Lack of Fall Sports at Old Dominion University Has Local Businesses Worried

Several student-athletes will not take part in fall sports at their respective universities due to the COVID-19 pandemic. Conferences such as the Big Ten and PAC-12 have delayed or canceled sports and sparked a mix of praise and criticism. Owners of local businesses across the country, however, are worried about the lack of foot traffic from student-athletes.

According to WTKR, business owners in Norfolk, Virginia are already seeing a major shift as Old Dominion University prepares to open for the 2020-21 school year. The city has a population of around 242,000, but that number increases by an estimated 25,000 when students are on campus. This year, however, ODU is using a mix of in-person and virtual learning and there are no fall sports. This decreases the number of potential visitors to local restaurants.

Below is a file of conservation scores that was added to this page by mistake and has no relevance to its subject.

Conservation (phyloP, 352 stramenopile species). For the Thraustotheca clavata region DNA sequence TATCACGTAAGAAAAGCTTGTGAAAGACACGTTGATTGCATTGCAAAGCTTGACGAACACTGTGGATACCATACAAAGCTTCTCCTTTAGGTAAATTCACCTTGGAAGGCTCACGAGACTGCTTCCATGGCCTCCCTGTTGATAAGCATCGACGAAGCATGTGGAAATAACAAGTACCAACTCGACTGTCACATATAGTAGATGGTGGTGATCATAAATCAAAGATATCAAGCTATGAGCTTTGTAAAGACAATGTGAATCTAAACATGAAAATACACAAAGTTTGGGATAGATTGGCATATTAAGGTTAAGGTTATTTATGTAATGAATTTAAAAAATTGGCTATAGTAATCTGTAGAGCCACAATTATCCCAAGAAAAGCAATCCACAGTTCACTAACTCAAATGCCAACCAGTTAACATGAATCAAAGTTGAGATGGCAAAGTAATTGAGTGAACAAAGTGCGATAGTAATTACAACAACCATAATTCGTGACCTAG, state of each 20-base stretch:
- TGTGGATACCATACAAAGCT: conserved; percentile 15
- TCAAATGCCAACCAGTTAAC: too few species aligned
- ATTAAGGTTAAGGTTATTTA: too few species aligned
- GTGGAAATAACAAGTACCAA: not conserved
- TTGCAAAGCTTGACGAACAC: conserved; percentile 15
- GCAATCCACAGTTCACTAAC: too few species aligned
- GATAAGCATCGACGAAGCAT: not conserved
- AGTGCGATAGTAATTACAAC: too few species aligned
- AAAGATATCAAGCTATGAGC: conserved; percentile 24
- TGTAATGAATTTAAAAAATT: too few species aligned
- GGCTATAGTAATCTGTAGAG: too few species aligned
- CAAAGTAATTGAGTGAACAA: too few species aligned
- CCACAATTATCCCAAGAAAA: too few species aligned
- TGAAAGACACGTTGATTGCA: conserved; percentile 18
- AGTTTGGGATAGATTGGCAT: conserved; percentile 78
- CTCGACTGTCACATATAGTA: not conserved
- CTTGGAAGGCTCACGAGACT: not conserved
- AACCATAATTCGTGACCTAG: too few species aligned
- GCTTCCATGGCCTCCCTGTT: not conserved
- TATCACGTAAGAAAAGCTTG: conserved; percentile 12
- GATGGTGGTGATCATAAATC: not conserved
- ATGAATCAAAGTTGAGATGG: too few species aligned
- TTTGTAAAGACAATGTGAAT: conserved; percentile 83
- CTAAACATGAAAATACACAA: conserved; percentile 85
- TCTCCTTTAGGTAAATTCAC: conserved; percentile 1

"We can already tell there are fewer people around, we feel a bit of a hit," Tarah Morris, owner of Perfectly Frank, told WTKR. Her restaurant is "steps away" from the Old Dominion campus and there are concerns about the lack of students around. Although Morris did tell the outlet that she remains hopeful those taking in-person classes will still stop by for food. "It's a comfortable spot to come, they know they can come here and be themselves."

Another hotspot for ODU students is Del Vecchio's, a place to pick up pizza and sub sandwiches. The restaurant is still seeing foot traffic and steady business, but there is one major change. The clientele is primarily made up of construction workers instead of students.

"Normally we get a lot of staff that comes in over the summer, and when school starts we have lots of kids and people just walking around campus, but this year it's not like that," owner Melody Kendrell told WTKR. She also explained that the restaurant staff sees increased business during football season but that will not be the case in 2020 due to the canceled sports. "During football season we are packed, we are a local favorite and we won't have that this year," Kendrell added.


Morris echoed a similar sentiment about the lack of sports and the impact on the business. She said that the business is adapting to the change and that they are taking everything "one day at a time." However, she has no plans on shutting down amid the pandemic. "We will fight through this — we aren't going anywhere," she explained.